You would think something like defining a biofuel as an alternative to gasoline – something that seems so obvious a few years ago – would be a simple process. Turns out it's not. Did you know that E85, a blend of 15 percent gasoline and 85 percent ethanol, is not technically an alternative fuel? At least, it's not according to the tax code as defined by the Internal Revenue Service, and that's something that the Coalition for E85 is working to change.

The reason the Coalition is getting together now and growing (The Society of Independent Gasoline Marketers of America is a new member) is that the Volumetric Ethanol Excise Tax Credit (VEETC, a per-gallon subsidy) is set to expire at the end of the year. Since ethanol producers were getting a tax benefit through VEETC, the IRS did not want producers "double-dipping" into the alternative fuel tax benefits. That makes an odd sort of sense. Once the VEETC expires, the ethanol industry wants to make sure it can still get some federal money – just for the next five years, apparently – to keep making corn ethanol.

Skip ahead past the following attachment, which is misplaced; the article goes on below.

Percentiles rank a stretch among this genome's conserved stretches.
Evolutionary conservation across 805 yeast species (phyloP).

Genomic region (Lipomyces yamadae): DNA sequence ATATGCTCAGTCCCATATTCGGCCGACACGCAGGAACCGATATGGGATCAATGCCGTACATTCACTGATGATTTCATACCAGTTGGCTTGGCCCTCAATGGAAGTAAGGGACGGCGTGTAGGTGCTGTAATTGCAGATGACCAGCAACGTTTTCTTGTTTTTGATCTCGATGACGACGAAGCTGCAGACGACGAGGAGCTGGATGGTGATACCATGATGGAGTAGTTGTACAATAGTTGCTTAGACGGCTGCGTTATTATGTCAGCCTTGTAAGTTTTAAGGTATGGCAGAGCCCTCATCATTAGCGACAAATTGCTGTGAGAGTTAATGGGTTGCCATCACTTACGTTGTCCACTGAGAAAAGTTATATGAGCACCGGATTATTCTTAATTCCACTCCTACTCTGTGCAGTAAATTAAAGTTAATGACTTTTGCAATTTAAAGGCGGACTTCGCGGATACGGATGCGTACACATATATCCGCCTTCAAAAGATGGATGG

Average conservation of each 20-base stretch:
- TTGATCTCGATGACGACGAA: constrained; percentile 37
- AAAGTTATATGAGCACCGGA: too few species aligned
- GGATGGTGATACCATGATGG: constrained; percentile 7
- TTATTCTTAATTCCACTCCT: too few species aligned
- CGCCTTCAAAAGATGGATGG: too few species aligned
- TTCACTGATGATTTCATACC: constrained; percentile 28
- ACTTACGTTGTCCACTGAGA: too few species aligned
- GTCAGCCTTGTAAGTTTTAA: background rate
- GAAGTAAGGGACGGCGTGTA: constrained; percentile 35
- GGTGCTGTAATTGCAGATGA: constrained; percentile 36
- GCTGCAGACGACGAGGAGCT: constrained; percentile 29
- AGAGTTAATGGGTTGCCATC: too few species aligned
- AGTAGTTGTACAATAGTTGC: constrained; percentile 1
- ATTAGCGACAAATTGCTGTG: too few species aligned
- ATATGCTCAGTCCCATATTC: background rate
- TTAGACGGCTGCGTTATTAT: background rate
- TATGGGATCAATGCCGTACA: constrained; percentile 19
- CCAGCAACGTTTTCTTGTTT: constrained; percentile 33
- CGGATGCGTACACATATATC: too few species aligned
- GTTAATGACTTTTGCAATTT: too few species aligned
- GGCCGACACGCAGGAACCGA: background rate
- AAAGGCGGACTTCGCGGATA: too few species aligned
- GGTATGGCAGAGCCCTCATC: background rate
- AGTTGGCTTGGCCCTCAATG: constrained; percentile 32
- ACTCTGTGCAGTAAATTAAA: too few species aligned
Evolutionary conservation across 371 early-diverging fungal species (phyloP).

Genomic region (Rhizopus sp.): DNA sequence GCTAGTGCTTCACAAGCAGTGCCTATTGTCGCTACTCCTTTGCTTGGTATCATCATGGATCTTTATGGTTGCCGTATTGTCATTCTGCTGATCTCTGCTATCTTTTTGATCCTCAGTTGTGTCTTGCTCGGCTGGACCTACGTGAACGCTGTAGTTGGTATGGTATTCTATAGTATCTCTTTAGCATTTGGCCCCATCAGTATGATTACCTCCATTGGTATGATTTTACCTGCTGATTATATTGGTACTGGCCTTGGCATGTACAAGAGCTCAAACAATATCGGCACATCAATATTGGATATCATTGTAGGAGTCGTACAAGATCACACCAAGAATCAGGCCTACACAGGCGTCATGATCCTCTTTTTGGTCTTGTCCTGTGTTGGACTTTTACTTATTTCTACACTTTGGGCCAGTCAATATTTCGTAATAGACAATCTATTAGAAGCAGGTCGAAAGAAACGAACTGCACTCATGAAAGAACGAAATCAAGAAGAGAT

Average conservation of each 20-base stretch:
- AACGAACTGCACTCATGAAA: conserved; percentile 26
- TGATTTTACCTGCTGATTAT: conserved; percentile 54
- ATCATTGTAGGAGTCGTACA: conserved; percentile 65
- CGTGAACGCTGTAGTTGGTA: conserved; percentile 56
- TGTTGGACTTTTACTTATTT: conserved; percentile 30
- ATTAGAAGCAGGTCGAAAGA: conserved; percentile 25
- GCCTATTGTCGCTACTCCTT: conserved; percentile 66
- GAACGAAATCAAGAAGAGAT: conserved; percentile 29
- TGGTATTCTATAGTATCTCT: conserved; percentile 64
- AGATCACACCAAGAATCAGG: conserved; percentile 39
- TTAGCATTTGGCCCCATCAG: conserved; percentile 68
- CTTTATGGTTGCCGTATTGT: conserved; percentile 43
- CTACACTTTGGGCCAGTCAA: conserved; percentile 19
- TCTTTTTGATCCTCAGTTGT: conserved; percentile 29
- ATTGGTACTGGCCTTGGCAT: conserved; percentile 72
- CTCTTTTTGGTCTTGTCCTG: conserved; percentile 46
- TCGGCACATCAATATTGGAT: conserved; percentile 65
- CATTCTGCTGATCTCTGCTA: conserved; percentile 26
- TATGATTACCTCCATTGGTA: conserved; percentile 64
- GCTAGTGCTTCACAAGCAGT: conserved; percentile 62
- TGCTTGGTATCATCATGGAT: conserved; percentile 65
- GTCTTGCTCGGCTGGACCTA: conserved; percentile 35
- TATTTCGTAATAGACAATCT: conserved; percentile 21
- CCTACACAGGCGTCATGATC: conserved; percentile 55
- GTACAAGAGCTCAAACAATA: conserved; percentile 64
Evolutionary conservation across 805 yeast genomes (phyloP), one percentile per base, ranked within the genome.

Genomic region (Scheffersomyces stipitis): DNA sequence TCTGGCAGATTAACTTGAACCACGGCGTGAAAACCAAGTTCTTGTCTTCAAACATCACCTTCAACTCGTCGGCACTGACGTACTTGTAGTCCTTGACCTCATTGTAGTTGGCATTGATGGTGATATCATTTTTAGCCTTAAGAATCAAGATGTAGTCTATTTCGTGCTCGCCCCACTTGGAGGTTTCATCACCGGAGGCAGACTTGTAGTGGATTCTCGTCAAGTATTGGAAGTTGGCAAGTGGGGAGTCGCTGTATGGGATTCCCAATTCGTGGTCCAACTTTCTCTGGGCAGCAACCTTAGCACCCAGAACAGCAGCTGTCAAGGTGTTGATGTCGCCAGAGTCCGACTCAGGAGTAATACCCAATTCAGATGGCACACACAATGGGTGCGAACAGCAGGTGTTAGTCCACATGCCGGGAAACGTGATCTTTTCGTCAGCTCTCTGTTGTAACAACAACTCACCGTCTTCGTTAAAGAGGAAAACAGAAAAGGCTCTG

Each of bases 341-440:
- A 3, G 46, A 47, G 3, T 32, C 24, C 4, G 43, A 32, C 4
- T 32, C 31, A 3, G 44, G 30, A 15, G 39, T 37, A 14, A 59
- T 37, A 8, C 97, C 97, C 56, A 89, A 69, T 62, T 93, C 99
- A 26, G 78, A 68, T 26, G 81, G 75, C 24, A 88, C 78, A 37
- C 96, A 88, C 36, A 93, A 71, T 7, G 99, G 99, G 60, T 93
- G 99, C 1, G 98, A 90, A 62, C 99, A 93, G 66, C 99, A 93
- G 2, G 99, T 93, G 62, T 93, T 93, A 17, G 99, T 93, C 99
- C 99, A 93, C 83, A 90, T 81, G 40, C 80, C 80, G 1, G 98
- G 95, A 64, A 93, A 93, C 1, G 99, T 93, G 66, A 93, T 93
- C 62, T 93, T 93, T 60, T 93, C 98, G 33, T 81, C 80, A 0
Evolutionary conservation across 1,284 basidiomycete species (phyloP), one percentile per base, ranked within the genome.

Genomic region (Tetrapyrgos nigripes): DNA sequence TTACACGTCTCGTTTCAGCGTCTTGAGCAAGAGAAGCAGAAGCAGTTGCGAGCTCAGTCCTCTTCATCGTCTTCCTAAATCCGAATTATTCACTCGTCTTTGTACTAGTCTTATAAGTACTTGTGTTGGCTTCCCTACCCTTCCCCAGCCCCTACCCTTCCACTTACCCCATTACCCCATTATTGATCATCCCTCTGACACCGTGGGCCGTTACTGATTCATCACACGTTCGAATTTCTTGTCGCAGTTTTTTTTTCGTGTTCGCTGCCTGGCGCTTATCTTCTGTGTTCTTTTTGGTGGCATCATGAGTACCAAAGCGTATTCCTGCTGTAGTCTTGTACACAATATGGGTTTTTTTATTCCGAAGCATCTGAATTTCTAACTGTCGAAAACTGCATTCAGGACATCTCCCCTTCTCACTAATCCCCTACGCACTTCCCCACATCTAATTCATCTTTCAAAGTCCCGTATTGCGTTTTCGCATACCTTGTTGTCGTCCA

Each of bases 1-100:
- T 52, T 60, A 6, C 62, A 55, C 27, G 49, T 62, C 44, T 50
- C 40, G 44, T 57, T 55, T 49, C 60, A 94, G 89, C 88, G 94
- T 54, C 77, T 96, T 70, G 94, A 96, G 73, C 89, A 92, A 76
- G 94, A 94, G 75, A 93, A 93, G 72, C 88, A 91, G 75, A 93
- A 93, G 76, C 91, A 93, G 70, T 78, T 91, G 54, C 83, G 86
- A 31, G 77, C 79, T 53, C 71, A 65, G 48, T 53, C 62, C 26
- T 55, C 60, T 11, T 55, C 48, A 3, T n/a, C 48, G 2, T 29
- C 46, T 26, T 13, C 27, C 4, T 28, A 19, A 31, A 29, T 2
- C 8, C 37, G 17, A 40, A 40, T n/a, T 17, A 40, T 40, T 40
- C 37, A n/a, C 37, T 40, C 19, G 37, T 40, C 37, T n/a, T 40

Speaking with Domestic Fuel, a tax code specialist who is working with the Coalition, Jeff Trinca, said, "What we're basically saying is we would like E85 to be included in the definition of alternative fuels with propane, natural gas and others so there's a level playing field."

Read more about the coalition's efforts here.

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